Is it because her body isn't like the typical comic woman body? Is it becuase you've not read the comic, but just watched Diversity In Comics rankings, (who also made the odd claim no one who bothered reading would)?

    Now, what characters were re imagined as people of color in Scarlett's Strike Force? Are you talking about Salvo again, or are you hinting at Matt Tracker? Sitterson had nothing to do with Tracker...that was another writer entirely, in another book that ties into Joe. Were you equally offended when Nick Fury was re imagined as Samuel L Jackson? If so, what is your aversion to people of color?

    GI Joe comics haven't been marketed just to boys in a rather long time. Even Larry Hama and his recently departed main artist Shannon Gallant are delighted the book reaches a diverse readership. Netho Diaz, the new artist, is similarly open to a wider readership.

    You're rather unfamiliar with the book you're discussing. Best not to write a blog after watching someone's badly researched YouTube feed.

    Better yet, maybe bothering to openly, in the spirit of all good Christians, approach any of the artists or writers involved for a fair discussion would have served you better.

    It seems you've not bothered getting the full facts before protheletyzing against a man. Now, what does the Bible say about bearing False Witness?

    For shame, in the rush to show a stranger in a bad light, you've done a rather unChristian thing. You were eager to hurt another man for selfish reasons.

    Right now, I'm doing what you say you want and being honest with you; you're far from fine as you are. You're spiteful, vengeful, cruel, ill-informed and bearing false witness due to being ill-informed.

    No, you are not fine as you are, but you can strive to be better.

    Do the Christian thing, Tom.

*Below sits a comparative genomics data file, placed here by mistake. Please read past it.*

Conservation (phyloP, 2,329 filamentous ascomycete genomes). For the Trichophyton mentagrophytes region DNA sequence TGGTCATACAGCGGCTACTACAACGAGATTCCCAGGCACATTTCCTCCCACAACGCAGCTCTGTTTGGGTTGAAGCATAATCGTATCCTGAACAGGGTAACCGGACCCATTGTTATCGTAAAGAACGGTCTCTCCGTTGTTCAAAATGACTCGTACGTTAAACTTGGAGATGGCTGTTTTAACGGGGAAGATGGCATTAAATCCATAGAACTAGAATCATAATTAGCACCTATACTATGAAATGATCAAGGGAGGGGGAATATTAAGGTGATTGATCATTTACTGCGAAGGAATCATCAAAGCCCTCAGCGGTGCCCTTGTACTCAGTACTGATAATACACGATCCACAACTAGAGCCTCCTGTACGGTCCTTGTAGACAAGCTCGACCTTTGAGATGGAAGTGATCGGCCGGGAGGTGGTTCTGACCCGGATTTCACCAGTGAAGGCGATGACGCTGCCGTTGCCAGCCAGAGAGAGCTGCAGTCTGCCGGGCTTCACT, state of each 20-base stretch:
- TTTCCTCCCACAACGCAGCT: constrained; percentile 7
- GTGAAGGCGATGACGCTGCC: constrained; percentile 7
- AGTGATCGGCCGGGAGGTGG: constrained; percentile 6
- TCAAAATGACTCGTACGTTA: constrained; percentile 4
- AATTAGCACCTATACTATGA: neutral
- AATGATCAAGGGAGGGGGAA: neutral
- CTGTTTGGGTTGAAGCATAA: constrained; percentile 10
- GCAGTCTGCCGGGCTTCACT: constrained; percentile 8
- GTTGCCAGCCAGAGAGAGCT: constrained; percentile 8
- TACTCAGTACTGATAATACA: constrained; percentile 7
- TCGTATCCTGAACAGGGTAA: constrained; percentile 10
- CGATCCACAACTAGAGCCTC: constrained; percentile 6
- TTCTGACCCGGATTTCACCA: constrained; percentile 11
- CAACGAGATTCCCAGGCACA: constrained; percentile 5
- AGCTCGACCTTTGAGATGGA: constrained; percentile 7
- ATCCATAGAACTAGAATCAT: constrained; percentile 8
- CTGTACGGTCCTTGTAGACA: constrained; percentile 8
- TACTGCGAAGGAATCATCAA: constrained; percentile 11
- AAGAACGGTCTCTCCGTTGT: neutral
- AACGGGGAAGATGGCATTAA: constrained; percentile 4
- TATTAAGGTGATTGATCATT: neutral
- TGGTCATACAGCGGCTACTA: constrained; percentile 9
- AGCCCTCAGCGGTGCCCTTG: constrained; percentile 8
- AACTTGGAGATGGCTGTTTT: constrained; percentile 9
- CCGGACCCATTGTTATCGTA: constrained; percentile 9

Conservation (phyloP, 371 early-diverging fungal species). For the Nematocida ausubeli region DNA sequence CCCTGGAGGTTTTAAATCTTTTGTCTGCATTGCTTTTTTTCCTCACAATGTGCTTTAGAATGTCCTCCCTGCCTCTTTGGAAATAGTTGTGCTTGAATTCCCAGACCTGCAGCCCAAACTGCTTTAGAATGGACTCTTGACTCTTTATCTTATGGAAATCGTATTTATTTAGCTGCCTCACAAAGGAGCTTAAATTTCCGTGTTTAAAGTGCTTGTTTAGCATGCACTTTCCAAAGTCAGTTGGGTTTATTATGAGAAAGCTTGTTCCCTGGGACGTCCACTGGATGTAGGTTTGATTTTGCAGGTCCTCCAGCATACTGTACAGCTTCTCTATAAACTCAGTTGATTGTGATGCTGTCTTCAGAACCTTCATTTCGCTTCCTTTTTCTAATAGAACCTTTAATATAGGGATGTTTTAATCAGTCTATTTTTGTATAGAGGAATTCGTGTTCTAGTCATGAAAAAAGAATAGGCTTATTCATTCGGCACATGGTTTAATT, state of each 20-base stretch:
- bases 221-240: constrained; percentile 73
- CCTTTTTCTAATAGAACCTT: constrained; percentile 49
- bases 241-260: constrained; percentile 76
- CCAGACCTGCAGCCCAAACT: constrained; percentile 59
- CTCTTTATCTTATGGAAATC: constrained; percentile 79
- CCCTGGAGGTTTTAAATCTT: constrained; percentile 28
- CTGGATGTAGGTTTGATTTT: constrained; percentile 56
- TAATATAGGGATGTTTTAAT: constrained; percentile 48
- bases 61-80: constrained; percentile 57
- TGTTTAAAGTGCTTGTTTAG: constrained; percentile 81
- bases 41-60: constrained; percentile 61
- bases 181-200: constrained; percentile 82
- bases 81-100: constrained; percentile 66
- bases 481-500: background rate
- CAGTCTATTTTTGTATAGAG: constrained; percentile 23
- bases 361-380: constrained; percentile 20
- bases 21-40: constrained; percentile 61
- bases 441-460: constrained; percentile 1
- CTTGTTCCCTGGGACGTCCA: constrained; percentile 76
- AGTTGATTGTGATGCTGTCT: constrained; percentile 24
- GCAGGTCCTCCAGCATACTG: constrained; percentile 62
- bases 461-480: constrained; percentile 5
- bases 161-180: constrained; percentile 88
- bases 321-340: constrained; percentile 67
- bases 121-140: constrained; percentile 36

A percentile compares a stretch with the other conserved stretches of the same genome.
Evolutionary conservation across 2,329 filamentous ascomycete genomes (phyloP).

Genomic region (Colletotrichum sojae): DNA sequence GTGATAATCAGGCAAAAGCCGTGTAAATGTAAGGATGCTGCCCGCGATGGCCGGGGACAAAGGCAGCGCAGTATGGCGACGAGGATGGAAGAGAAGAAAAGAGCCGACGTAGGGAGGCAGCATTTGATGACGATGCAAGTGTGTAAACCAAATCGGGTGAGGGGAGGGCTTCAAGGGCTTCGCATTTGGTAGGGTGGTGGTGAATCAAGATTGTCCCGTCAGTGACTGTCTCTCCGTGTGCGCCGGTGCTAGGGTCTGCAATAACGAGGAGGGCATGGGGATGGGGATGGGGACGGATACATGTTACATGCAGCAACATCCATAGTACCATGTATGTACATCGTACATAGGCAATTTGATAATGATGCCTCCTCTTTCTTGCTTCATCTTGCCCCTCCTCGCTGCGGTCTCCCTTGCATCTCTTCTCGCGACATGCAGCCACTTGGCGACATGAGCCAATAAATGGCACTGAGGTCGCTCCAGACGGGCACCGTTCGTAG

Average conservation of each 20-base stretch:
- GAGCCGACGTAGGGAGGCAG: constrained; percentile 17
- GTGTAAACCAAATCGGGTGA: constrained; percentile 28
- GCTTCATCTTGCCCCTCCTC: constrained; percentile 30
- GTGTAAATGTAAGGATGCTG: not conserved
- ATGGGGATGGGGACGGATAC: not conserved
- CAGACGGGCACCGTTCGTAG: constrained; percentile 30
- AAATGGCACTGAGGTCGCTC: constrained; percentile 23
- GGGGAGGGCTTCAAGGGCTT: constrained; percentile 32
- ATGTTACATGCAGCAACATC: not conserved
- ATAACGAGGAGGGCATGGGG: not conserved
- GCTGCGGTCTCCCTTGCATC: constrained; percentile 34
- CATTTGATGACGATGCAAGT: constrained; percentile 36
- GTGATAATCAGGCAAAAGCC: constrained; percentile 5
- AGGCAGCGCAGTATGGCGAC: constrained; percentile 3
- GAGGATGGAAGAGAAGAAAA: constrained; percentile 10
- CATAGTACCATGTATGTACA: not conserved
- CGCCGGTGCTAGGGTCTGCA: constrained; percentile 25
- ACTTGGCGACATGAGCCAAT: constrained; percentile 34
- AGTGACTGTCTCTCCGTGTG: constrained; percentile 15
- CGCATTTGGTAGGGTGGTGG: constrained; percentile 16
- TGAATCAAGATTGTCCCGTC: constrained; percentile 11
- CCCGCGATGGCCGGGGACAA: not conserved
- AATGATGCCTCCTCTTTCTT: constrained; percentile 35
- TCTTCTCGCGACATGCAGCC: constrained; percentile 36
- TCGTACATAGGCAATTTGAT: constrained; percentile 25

1. Hi Anonymous,

      Thanks for the feedback. I will grant you that my personal knowledge of the GI Joe comic and Aubrey Sitterson is certainly limited to what others have written about Sitterson’s firing, but it didn’t come from YouTube.

      If the “Salvo is a lesbian” angle is inaccurate, the best person to take it up with might be Megan Fox, who wrote the story up for PJ Media almost three weeks ago. The claim is still there in her headline, which is where I first came across it. Fox does indeed quote Richard Meyer of Diversity in Comics, so maybe you’re right about where the story originated. But as far as I can tell, Fox still has comments enabled at PJM, so if you think her article is baseless and wrong, you should definitely say your piece there.

      My other link was to John Trent’s post at Bounding Into Comics from around the same period in December. As far as I know, Trent has nothing to do with Richard Meyer.

      Assuming the facts around Mr. Sitterson’s job loss at IDW are genuinely in dispute, then admittedly I might have been better off to use a different lead-in to the spiritual point I was trying to make. Mea culpa.

      What does not seem disputable is that (1) Aubrey Sitterson made changes to some GI Joe characters in the interest of inclusivity, and (2) the comics did not sell sufficiently well to be continued. That’s as much I figured I needed to know to use the story as a lead-in to discussing the difference between, on one hand, celebrating people just as they are, and on the other, accepting them with a view to helping them become better in one way or another.

      I have no personal issue with anybody’s weight or color. Thanks for asking. As for being “spiteful, vengeful, cruel, ill-informed and bearing false witness due to being ill-informed”, it seems to me that if you read my post, the very meanest thing I say about Mr. Sitterson is that he hoped to appeal to a broader audience and that “such efforts are often well-intentioned”.

      All the best,


  2. Aubrey's triggered...attacking Christians seems "spiteful, vengeful, cruel, ill-informed" to me. Just sayin'-

  3. A fair response, Tom. Other than "well-intentioned," I can't see a thing you said about Sitterson above. But I sure take your larger point, for which even that comment was merely the introducer. There's something really toxic about the message that we are doomed to be whatever we happen to be at the moment. It masquerades as kindness and inclusivity, but ends in hopeless resignation to whatever guilt, disease, faults and sins we have now.

    It's really by the mercy of God that none of us gets to stay "just as we are."